And with Obama planning to host African leaders this August, the perception that he has been neglecting Africa may begin to change.

    You May Like

    Mother of IS Supporter: Son Was Peaceful, 'Role Model'

    Somali-American Abdirizak Mohamed Warsame pleaded guilty Thursday to charges of conspiring to provide material support to Islamic State militants

    Factions Shift as Civilians Die in Syrian War

    Scenario likely only to further confuse military situation on ground and potentially worsen humanitarian crisis that already has grown to epic proportions

    Presidential Hopefuls Woo Minorities, Evangelicals

    Four GOP candidates to speak at forum at Bob Jones University in Greenville, South Carolina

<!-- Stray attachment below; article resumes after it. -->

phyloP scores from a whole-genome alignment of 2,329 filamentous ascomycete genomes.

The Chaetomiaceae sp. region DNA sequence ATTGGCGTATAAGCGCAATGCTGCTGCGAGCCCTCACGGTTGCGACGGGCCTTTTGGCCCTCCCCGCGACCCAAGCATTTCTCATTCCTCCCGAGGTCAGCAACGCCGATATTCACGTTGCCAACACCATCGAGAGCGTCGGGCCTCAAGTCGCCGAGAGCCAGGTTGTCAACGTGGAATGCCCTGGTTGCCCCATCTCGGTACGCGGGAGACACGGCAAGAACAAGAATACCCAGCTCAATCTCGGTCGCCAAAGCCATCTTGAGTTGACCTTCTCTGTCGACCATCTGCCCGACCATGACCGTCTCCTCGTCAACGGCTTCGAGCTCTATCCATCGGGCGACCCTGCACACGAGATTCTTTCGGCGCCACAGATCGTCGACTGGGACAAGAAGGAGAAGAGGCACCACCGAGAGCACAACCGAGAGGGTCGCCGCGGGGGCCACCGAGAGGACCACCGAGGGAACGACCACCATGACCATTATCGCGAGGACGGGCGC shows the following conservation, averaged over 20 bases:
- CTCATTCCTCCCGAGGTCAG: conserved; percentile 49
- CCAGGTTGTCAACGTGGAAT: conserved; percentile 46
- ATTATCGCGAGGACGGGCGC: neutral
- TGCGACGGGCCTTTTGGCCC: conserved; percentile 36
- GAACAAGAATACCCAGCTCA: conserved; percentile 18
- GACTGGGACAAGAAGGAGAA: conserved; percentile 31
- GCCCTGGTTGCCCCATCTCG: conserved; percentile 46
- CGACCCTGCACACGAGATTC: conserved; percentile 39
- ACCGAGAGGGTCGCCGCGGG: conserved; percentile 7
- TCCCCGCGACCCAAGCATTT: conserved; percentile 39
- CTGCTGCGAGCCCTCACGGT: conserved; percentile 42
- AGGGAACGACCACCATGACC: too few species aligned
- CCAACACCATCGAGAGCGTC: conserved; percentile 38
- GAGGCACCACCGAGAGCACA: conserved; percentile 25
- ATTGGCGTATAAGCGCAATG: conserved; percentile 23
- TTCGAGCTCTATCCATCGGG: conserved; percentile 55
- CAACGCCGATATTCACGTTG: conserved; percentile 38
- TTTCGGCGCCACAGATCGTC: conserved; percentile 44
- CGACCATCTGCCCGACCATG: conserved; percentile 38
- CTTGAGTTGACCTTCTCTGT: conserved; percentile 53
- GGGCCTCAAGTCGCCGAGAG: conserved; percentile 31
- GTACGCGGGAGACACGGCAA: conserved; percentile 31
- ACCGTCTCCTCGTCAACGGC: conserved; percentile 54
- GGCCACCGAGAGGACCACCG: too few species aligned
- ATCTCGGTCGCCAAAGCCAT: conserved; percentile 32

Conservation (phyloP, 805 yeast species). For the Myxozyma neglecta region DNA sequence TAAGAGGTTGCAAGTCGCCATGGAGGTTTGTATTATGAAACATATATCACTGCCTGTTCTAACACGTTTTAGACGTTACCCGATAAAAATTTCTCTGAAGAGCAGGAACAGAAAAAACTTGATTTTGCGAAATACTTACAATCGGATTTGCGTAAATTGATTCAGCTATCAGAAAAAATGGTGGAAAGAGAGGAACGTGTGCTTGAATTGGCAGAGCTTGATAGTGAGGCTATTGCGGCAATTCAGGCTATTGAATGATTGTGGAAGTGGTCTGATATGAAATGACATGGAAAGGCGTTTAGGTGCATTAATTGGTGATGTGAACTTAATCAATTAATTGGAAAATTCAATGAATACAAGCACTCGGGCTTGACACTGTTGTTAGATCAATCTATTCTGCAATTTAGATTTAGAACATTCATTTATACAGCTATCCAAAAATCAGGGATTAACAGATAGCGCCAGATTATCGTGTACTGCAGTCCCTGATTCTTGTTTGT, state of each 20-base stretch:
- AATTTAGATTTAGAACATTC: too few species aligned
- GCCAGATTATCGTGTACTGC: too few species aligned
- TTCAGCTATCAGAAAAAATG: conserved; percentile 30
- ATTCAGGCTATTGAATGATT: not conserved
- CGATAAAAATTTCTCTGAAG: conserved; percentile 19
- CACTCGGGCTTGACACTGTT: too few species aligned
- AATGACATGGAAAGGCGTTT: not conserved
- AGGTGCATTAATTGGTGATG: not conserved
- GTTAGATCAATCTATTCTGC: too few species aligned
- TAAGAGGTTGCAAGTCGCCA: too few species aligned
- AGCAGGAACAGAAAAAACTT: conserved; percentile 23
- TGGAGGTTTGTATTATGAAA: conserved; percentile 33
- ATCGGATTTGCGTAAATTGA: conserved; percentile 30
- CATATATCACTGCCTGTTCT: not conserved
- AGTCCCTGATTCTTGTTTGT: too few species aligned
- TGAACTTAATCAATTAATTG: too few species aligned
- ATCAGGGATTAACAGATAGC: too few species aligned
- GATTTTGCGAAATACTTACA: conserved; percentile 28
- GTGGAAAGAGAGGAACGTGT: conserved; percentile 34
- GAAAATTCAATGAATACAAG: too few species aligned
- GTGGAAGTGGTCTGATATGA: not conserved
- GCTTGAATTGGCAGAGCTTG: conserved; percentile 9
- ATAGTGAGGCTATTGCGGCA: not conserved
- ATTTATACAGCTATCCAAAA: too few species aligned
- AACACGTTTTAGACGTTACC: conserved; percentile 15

This forum has been closed.
    Comments
         
    There are no comments in this forum. Be first and add one

    By the Numbers

    Featured Videos

    Your JavaScript is turned off or you have an old version of Adobe's Flash Player. Get the latest Flash player.
    Two-thirds of World Faces Water Shortagei
    X
    February 12, 2016 7:31 PM
    Four billion people — or two out of every three on the planet — do not have enough water to meet their basic needs. That is far greater than previously thought, according to a new study that presents a more accurate picture of the problem. As VOA's Rosanne Skirble reports, the findings will help policymakers and the public craft solutions to address the threat.
    Video

    Video Two-thirds of World Faces Water Shortage